On the financial side, the Liberals were outspent by Labor in the May federal election campaign and also by the Teal independents in those seats captured by the Teals. Labor can rely on the union movement for large-scale donations but the Liberals no longer receive the same kind of support from the business community. One reason is that the boards of many large corporations are so concerned to project a politically correct image that they try to avoid financial commitments to either of the major parties but particularly to the Liberals. In addition, they fear retribution from the union movement and from a Labor government if they were to actively support the Liberals, whereas they know that there can be no similar measures under a Liberal government. It is no accident that almost nothing was heard from bodies representing business interests in the course of the May campaign. Even between elections the unions maintain, as is their function, a full-blooded campaign in support of Labor while business groups keep a low profile, seemingly reluctant to speak out no matter what burdens are imposed on their members.
To all this can be added the fact that the Liberals have comprehensively lost the culture wars. They are the subject of mockery in schools and universities, by the ABC and at artistic and literary festivals. And, as already noted, even in many corporate boardrooms their policies in such areas as climate change, border protection, freedom of speech and religious rights are the subject of deep hostility. These views are not necessarily reflected in the general community but the relentless denigration by these opinion-making groups in Australian society has inevitably taken some toll in the electorate. In the 1950s and the 1960s the Liberals were the respectable party of the establishment and Labor the slightly disreputable alternative. In those days most private and public institutions were broadly supportive of the Liberals and viewed Labor with an element of disdain. Now, however, it is the Liberals who are unfashionable while Labor and the Greens have their images constantly burnished by all the public institutions that they control and by many private institutions who are sympathetic to them.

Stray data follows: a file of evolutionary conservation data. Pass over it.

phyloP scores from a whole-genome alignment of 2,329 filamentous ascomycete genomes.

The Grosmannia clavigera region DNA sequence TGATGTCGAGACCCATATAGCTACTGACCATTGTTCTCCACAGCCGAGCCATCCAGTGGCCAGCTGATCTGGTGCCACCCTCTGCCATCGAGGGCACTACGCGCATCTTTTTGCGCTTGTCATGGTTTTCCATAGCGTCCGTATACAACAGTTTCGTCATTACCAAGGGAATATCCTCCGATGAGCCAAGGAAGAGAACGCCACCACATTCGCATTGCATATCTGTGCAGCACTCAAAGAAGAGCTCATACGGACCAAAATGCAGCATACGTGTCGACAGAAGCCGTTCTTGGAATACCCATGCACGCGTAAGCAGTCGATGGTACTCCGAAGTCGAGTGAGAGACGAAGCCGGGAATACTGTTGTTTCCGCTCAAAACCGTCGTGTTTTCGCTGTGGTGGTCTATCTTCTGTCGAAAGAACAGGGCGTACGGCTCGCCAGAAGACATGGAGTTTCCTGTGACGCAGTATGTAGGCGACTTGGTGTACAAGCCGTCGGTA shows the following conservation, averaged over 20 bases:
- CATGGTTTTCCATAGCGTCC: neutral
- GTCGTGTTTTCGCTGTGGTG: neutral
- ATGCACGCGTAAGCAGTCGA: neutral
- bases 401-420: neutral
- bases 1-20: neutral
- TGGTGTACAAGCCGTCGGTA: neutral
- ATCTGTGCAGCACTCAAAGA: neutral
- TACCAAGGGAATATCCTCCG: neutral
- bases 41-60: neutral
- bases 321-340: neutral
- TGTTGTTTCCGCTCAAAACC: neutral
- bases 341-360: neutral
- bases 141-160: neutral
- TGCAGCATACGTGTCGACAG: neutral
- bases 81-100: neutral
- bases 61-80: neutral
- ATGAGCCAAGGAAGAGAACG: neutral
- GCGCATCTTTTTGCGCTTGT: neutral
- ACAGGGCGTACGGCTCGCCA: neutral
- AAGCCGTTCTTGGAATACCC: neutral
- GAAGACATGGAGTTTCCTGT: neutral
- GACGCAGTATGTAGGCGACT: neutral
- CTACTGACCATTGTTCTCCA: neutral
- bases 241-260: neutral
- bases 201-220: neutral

None of this means that the Liberals cannot win a federal or a state election in the immediate future. The two-party system is certainly showing signs of strain following the May federal election but, unless it collapses completely, the seven Labor governments currently in office will, except perhaps in the ACT, eventually run out of steam and succumb to the electorate’s desire for a change. Even so, the Liberals have a hard – and perhaps long – road ahead over the coming years in almost all parts of the country.